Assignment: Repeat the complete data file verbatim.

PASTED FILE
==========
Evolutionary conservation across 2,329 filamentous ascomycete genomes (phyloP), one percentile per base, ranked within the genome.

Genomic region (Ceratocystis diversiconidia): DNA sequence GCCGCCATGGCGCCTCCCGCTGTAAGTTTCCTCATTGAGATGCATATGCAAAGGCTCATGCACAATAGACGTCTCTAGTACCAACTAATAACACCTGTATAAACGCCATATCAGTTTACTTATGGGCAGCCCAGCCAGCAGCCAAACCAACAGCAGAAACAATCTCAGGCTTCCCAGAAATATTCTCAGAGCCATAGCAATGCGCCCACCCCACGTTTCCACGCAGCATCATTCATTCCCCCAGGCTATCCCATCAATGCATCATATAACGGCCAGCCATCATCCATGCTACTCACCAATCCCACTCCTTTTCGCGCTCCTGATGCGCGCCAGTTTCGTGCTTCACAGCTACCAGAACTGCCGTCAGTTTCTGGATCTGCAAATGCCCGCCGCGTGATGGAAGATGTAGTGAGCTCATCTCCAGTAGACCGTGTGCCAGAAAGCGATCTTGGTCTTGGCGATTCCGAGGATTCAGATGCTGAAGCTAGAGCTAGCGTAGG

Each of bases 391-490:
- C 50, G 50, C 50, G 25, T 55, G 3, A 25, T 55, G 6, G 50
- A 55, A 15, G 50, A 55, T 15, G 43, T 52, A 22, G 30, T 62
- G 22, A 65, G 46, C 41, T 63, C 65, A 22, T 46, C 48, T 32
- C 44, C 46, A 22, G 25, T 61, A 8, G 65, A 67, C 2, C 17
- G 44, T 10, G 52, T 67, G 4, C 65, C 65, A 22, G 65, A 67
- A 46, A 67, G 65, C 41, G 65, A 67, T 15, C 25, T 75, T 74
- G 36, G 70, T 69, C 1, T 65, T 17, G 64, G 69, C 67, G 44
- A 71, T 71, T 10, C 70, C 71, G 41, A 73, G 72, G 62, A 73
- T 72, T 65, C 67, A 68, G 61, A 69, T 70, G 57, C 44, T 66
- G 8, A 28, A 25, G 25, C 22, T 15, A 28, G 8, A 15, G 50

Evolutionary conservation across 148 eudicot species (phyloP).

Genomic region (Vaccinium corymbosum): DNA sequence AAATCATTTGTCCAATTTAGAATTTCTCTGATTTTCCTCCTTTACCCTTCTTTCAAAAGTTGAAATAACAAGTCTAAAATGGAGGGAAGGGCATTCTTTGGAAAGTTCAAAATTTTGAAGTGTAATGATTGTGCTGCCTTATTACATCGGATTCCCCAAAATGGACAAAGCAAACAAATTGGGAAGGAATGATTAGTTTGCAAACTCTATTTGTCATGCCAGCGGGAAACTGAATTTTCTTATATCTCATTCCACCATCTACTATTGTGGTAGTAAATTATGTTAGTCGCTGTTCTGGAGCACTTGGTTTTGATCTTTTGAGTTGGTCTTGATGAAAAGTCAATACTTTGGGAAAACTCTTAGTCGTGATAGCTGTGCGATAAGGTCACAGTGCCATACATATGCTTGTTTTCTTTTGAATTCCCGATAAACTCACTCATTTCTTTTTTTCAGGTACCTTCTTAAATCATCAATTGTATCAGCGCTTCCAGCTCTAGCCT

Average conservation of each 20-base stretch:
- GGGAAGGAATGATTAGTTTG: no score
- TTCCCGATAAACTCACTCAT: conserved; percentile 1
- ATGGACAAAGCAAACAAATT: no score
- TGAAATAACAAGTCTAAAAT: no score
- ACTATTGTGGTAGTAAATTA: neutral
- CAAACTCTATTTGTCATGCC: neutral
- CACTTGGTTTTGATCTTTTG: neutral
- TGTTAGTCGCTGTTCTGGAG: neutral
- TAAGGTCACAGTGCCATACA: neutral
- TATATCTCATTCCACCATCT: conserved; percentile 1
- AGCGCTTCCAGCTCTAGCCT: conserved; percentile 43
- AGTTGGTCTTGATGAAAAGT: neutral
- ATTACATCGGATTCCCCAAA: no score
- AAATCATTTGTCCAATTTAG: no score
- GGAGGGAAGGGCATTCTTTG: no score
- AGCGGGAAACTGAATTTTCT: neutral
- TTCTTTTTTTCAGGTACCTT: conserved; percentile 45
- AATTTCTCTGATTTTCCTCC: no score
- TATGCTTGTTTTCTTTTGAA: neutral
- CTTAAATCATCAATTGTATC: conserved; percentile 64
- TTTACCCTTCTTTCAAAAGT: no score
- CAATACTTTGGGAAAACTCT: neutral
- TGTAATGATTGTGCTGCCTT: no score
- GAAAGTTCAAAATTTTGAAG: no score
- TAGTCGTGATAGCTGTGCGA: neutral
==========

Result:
Evolutionary conservation across 2,329 filamentous ascomycete genomes (phyloP), one percentile per base, ranked within the genome.

Genomic region (Ceratocystis diversiconidia): DNA sequence GCCGCCATGGCGCCTCCCGCTGTAAGTTTCCTCATTGAGATGCATATGCAAAGGCTCATGCACAATAGACGTCTCTAGTACCAACTAATAACACCTGTATAAACGCCATATCAGTTTACTTATGGGCAGCCCAGCCAGCAGCCAAACCAACAGCAGAAACAATCTCAGGCTTCCCAGAAATATTCTCAGAGCCATAGCAATGCGCCCACCCCACGTTTCCACGCAGCATCATTCATTCCCCCAGGCTATCCCATCAATGCATCATATAACGGCCAGCCATCATCCATGCTACTCACCAATCCCACTCCTTTTCGCGCTCCTGATGCGCGCCAGTTTCGTGCTTCACAGCTACCAGAACTGCCGTCAGTTTCTGGATCTGCAAATGCCCGCCGCGTGATGGAAGATGTAGTGAGCTCATCTCCAGTAGACCGTGTGCCAGAAAGCGATCTTGGTCTTGGCGATTCCGAGGATTCAGATGCTGAAGCTAGAGCTAGCGTAGG

Each of bases 391-490:
- C 50, G 50, C 50, G 25, T 55, G 3, A 25, T 55, G 6, G 50
- A 55, A 15, G 50, A 55, T 15, G 43, T 52, A 22, G 30, T 62
- G 22, A 65, G 46, C 41, T 63, C 65, A 22, T 46, C 48, T 32
- C 44, C 46, A 22, G 25, T 61, A 8, G 65, A 67, C 2, C 17
- G 44, T 10, G 52, T 67, G 4, C 65, C 65, A 22, G 65, A 67
- A 46, A 67, G 65, C 41, G 65, A 67, T 15, C 25, T 75, T 74
- G 36, G 70, T 69, C 1, T 65, T 17, G 64, G 69, C 67, G 44
- A 71, T 71, T 10, C 70, C 71, G 41, A 73, G 72, G 62, A 73
- T 72, T 65, C 67, A 68, G 61, A 69, T 70, G 57, C 44, T 66
- G 8, A 28, A 25, G 25, C 22, T 15, A 28, G 8, A 15, G 50

Evolutionary conservation across 148 eudicot species (phyloP).

Genomic region (Vaccinium corymbosum): DNA sequence AAATCATTTGTCCAATTTAGAATTTCTCTGATTTTCCTCCTTTACCCTTCTTTCAAAAGTTGAAATAACAAGTCTAAAATGGAGGGAAGGGCATTCTTTGGAAAGTTCAAAATTTTGAAGTGTAATGATTGTGCTGCCTTATTACATCGGATTCCCCAAAATGGACAAAGCAAACAAATTGGGAAGGAATGATTAGTTTGCAAACTCTATTTGTCATGCCAGCGGGAAACTGAATTTTCTTATATCTCATTCCACCATCTACTATTGTGGTAGTAAATTATGTTAGTCGCTGTTCTGGAGCACTTGGTTTTGATCTTTTGAGTTGGTCTTGATGAAAAGTCAATACTTTGGGAAAACTCTTAGTCGTGATAGCTGTGCGATAAGGTCACAGTGCCATACATATGCTTGTTTTCTTTTGAATTCCCGATAAACTCACTCATTTCTTTTTTTCAGGTACCTTCTTAAATCATCAATTGTATCAGCGCTTCCAGCTCTAGCCT

Average conservation of each 20-base stretch:
- GGGAAGGAATGATTAGTTTG: no score
- TTCCCGATAAACTCACTCAT: conserved; percentile 1
- ATGGACAAAGCAAACAAATT: no score
- TGAAATAACAAGTCTAAAAT: no score
- ACTATTGTGGTAGTAAATTA: neutral
- CAAACTCTATTTGTCATGCC: neutral
- CACTTGGTTTTGATCTTTTG: neutral
- TGTTAGTCGCTGTTCTGGAG: neutral
- TAAGGTCACAGTGCCATACA: neutral
- TATATCTCATTCCACCATCT: conserved; percentile 1
- AGCGCTTCCAGCTCTAGCCT: conserved; percentile 43
- AGTTGGTCTTGATGAAAAGT: neutral
- ATTACATCGGATTCCCCAAA: no score
- AAATCATTTGTCCAATTTAG: no score
- GGAGGGAAGGGCATTCTTTG: no score
- AGCGGGAAACTGAATTTTCT: neutral
- TTCTTTTTTTCAGGTACCTT: conserved; percentile 45
- AATTTCTCTGATTTTCCTCC: no score
- TATGCTTGTTTTCTTTTGAA: neutral
- CTTAAATCATCAATTGTATC: conserved; percentile 64
- TTTACCCTTCTTTCAAAAGT: no score
- CAATACTTTGGGAAAACTCT: neutral
- TGTAATGATTGTGCTGCCTT: no score
- GAAAGTTCAAAATTTTGAAG: no score
- TAGTCGTGATAGCTGTGCGA: neutral